A Discussion with Julie Steed on SMSFS in Unexpected Circumstances

Julie SteedWe recently sat down with Julie Steed, Senior Technical Services Manager at Australian Executor Trustees as she provides her thoughts of the impact on SMSFs when dealing with unexpected circumstances in family, relationships or businesses and how to deal with them. Julie will be delving further into this issue at the upcoming seminar, Superannuation Essentials, on Friday 20 March.


What is one of the most significant changes in terms of how SMSF practitioners treat unexpected situations?

Advisers will need to think about the FASEA Code of Ethics and determine whether the client’s changed circumstances will create a conflict under Standard 3 – You must not advise, refer or act in any other manner where you have a conflict of interest or duty.  Although many practitioners already have business policies in respect of advising both members of a couple who are divorcing, the Code will require some practitioners to revisit their policies and some practitioners to adopt new policies.  The explanatory memorandum provides a concise example of a couple divorcing and their interests no longer being the same. An adviser’s duty to one member of the couple will conflict with their duty to the other member of the couple therefore the adviser is unable to act for both.


What is one of the major potential SMSF compliance issues that occurs on divorce?

The structure of the SMSF trustee is a really important consideration as it can result in the fund not meeting the definition of an SMSF – if you fail to meet the definition, there are no tax concessions. If one member is leaving the fund it is important to make sure they are removed as a director (or trustee). If the divorce is acrimonious, removing a trustee after they have left the fund can become very problematic!


What should SMSF advisers consider at the first place when unexpected circumstances occur?

As with all things SMSF, the first place to start is the fund’s trust deed. Are there provisions for dealing with the event that has occurred? If not, what does the trust deed state in terms of dispute resolution processes?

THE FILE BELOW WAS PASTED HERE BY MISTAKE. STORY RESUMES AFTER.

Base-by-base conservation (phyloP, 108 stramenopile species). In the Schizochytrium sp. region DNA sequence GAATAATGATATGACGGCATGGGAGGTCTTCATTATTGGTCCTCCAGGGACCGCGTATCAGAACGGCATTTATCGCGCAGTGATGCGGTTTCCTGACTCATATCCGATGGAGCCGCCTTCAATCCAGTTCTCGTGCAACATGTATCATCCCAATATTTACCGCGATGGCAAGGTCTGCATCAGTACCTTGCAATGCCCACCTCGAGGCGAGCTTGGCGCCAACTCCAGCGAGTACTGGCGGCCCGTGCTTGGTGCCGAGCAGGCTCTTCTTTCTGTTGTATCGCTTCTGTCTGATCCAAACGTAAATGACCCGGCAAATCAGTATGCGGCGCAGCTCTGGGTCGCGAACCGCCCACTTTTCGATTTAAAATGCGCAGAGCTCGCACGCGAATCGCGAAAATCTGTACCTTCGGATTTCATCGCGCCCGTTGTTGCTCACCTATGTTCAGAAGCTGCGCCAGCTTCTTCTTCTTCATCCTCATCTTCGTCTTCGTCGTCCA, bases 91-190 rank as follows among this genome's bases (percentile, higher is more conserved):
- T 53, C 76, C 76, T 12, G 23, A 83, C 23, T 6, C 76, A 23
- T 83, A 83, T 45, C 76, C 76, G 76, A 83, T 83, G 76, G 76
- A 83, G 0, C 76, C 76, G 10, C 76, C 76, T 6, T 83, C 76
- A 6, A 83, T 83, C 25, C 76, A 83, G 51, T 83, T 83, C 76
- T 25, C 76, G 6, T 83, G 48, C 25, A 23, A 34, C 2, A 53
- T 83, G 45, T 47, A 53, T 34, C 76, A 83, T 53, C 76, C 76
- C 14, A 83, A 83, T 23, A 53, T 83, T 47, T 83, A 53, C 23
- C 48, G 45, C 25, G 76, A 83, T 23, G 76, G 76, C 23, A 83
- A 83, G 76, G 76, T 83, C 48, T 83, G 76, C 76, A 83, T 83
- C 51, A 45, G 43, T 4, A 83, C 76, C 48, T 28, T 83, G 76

What is one of the common mistakes SMSF practitioners usually make when they deal with business disagreement?

The most common mistake is failing to plan. It is important that advisers alert clients to the types of issues that may cause disagreement and clients need to appreciate the potential pitfalls before they enter arrangements.  Having a process for dealing with disputes is also essential.


Why do you think SMSF advisers should attend your session and how can they benefit from the presentation?

This session will provide practical guidance for dealing with disputes and family law settlements and will cover a number of case study scenarios.

Julie Steed has more than 25 years of experience in the superannuation industry as a technical specialist, consultant and client services manager. Julie is responsible for the provision of superannuation technical information, specialising in self-managed super funds and small APRA funds. Julie has extensive experience in assisting trustees, employers and service providers meet a wide range of prudential responsibilities and in helping advisers provide quality services to their clients. Julie is a Senior Fellow of Finsia, a Fellow of ASFA and an accredited SMSF Specialist Advisor™ with the SMSF Association. Julie is a regular speaker on superannuation at client seminars, professional development days and industry events. Connect with Julie via email or LinkedIn